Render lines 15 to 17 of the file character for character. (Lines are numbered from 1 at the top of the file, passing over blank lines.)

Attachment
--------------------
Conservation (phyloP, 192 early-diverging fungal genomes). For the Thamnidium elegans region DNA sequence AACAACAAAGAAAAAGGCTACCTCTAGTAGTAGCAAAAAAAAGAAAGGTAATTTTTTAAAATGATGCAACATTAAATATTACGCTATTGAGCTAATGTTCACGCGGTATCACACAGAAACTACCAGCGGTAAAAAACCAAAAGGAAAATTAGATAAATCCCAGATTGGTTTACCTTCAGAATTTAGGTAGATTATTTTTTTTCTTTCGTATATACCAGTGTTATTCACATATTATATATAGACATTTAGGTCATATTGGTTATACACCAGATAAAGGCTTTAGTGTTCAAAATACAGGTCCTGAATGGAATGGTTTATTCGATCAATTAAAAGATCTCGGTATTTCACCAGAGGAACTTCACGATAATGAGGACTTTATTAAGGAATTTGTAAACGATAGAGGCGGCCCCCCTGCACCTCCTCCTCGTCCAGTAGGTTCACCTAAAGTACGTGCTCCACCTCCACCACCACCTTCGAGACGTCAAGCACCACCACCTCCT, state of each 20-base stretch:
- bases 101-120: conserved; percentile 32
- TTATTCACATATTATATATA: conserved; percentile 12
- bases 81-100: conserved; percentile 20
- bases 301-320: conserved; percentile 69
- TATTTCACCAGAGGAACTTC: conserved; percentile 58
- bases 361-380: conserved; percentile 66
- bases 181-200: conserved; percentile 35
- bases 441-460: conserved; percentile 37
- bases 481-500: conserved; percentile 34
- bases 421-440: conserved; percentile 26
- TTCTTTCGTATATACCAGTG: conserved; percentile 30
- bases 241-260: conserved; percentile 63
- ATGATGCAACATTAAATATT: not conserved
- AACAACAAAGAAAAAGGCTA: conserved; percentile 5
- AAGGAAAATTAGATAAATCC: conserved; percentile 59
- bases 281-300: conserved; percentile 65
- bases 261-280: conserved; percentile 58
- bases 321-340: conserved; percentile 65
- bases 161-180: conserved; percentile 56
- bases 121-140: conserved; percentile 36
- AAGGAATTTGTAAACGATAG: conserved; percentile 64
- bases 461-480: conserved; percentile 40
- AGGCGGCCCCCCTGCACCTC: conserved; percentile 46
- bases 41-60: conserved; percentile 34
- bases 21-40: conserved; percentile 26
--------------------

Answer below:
- AACAACAAAGAAAAAGGCTA: conserved; percentile 5
- AAGGAAAATTAGATAAATCC: conserved; percentile 59
- bases 281-300: conserved; percentile 65